What about NIRP? As Goldman notes, "beyond these three possible steps, another option that has lingered in the minds of investors is negative interest rates", but Hatzius is quick to shoot down this idea too: 

We previously argued that the unanimous opposition of FOMC participants to negative rates made this step very unlikely.  At this point, we think any window of possibility that existed has likely closed because labor market conditions have improved surprisingly quickly and are probably no longer dire enough to persuade Fed officials to rethink an option that they clearly dislike.

So to summarize, Goldman - which has been quite cheerful in recent weeks and last week even wrote that the covid recession was not nearly as bad as many had expected - expects "the recovery to continue through the winter and do not think the FOMC will see a need to provide additional stimulus, despite the recent fiscal disappointment."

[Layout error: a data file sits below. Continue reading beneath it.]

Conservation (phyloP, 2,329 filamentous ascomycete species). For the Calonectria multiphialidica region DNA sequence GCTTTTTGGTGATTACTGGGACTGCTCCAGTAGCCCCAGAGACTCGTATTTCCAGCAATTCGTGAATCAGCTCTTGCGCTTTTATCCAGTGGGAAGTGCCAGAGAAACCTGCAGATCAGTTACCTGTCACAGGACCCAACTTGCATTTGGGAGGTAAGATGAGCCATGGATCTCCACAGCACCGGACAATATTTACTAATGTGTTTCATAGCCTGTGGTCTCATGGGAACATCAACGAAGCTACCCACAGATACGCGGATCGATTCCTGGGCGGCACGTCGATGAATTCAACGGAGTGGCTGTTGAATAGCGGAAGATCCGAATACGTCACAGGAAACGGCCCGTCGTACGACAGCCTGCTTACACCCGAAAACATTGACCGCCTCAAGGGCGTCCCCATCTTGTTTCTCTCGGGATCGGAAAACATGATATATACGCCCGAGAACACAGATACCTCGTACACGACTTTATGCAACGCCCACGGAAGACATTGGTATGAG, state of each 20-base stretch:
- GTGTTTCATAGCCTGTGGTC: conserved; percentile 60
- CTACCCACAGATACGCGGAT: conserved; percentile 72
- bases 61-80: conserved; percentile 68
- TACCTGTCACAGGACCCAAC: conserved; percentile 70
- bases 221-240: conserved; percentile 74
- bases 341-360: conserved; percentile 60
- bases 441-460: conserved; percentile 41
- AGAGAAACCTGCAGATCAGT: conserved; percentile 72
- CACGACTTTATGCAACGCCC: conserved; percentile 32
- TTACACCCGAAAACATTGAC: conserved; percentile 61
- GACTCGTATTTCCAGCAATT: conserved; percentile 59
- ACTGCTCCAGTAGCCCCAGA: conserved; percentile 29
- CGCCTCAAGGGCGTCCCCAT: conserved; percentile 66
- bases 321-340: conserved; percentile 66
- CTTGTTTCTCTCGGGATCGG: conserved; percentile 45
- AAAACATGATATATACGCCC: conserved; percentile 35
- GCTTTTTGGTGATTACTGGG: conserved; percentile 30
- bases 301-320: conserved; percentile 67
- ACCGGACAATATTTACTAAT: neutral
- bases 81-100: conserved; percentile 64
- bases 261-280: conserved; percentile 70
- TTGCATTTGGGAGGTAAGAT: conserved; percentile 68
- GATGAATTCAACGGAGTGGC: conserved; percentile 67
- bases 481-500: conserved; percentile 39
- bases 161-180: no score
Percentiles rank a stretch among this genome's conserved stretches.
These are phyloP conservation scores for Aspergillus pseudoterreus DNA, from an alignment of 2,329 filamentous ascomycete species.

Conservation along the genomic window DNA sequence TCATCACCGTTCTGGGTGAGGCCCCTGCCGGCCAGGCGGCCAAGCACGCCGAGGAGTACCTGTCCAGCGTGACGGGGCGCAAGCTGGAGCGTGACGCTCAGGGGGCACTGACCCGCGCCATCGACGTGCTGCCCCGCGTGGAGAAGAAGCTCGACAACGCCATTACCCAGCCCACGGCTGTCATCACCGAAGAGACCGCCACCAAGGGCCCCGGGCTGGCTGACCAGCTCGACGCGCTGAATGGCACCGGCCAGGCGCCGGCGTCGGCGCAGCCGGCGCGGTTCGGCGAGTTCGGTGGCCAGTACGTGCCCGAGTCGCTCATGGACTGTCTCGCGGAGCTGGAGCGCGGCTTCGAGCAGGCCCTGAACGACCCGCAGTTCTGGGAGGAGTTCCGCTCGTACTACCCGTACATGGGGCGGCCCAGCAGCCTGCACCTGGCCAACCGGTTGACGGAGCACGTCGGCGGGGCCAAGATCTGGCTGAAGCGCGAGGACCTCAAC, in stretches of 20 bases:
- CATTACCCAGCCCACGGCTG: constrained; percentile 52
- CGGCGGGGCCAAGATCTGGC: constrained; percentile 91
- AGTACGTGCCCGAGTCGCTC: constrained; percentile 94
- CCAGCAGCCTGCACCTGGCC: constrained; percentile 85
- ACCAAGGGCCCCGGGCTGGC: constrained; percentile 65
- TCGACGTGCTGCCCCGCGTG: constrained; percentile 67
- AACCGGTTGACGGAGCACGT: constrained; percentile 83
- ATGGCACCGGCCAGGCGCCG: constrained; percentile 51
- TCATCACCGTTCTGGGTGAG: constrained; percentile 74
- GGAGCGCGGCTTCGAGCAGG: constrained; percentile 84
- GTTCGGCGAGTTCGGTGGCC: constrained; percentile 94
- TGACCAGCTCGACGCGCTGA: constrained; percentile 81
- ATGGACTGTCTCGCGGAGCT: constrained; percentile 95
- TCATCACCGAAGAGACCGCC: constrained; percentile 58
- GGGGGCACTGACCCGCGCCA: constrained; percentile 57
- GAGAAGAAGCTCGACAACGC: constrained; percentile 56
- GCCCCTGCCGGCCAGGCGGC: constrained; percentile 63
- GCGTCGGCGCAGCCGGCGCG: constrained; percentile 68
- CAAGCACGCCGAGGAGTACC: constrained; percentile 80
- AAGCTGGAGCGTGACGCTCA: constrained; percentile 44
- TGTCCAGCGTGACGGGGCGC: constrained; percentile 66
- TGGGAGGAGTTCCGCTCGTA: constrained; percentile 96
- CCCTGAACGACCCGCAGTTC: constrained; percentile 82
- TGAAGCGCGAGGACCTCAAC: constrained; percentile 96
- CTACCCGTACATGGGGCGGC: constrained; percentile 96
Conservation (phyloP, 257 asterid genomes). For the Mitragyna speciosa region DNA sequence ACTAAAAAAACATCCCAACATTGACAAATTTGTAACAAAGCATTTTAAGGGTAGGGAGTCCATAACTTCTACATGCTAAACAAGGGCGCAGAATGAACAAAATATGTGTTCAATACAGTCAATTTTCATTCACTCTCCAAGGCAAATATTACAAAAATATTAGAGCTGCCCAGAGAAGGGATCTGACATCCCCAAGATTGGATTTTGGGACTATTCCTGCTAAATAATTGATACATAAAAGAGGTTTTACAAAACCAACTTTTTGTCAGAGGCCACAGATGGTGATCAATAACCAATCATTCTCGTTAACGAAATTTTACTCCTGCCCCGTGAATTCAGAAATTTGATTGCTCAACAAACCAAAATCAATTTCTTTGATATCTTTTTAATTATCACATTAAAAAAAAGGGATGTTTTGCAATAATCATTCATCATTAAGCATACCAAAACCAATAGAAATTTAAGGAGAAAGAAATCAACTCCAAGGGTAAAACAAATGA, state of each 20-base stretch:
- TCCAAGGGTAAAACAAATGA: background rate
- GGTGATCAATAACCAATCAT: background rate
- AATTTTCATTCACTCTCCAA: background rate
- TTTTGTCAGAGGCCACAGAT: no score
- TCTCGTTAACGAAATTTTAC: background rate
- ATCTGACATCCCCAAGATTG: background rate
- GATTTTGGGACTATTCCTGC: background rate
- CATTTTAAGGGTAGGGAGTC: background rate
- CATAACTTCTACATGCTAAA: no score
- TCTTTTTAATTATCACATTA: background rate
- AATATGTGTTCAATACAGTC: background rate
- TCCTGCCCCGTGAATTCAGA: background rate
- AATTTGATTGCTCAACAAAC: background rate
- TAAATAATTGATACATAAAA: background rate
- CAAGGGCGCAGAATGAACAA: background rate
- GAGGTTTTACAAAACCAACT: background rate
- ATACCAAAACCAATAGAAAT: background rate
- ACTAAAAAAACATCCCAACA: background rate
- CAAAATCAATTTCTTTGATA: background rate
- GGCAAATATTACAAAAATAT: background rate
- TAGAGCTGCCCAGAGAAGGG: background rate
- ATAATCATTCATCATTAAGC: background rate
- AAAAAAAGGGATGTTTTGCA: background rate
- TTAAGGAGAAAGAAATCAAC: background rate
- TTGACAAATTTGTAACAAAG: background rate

If, however, the economy weakens and Fed officials want to provide further accommodation, "increasing the average duration or pace of asset purchases is the most likely option, but not a particularly effective one." In contrast, Goldman echoes Powell in saying that "fiscal policy would likely be much more effective in the current environment", although as noted above, unless there is a Blue (or Red) Sweep, with the political climate in Washington hopelessly polarized, it is far more likely that Senate Republicans will revert to a regime of fiscal austerity in hopes of crippling the Biden admin. This is how Bank of America described a possible "gridlock" scenario: